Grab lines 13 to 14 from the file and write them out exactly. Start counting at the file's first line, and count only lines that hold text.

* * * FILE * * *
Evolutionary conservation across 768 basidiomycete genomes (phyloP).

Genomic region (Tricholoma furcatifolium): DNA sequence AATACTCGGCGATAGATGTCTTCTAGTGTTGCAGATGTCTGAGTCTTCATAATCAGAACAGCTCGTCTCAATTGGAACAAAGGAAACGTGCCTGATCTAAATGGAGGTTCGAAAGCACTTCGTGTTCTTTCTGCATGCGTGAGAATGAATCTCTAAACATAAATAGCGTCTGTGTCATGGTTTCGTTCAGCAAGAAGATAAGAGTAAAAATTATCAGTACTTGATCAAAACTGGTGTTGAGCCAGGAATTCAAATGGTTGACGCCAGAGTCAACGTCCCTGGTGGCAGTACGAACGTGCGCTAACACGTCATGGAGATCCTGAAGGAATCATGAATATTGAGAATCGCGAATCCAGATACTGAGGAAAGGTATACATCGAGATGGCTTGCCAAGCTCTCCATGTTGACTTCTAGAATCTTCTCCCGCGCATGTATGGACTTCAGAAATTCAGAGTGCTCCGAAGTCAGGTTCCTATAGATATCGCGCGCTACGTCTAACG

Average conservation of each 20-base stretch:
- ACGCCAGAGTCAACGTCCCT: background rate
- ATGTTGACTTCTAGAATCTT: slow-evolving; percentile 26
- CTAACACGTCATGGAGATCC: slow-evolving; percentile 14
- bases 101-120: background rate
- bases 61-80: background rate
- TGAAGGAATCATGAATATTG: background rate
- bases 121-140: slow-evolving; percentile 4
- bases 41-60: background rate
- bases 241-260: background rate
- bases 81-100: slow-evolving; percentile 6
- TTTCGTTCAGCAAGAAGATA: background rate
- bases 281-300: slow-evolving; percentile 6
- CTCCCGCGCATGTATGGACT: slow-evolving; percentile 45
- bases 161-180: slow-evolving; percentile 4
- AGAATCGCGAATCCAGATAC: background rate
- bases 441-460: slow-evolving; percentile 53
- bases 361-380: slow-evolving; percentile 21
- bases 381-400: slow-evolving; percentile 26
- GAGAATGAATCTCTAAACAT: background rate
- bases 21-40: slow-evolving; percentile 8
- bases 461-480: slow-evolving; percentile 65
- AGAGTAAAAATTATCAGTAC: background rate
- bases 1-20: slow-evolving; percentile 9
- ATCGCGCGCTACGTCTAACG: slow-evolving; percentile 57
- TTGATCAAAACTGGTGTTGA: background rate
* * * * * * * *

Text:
- bases 81-100: slow-evolving; percentile 6
- TTTCGTTCAGCAAGAAGATA: background rate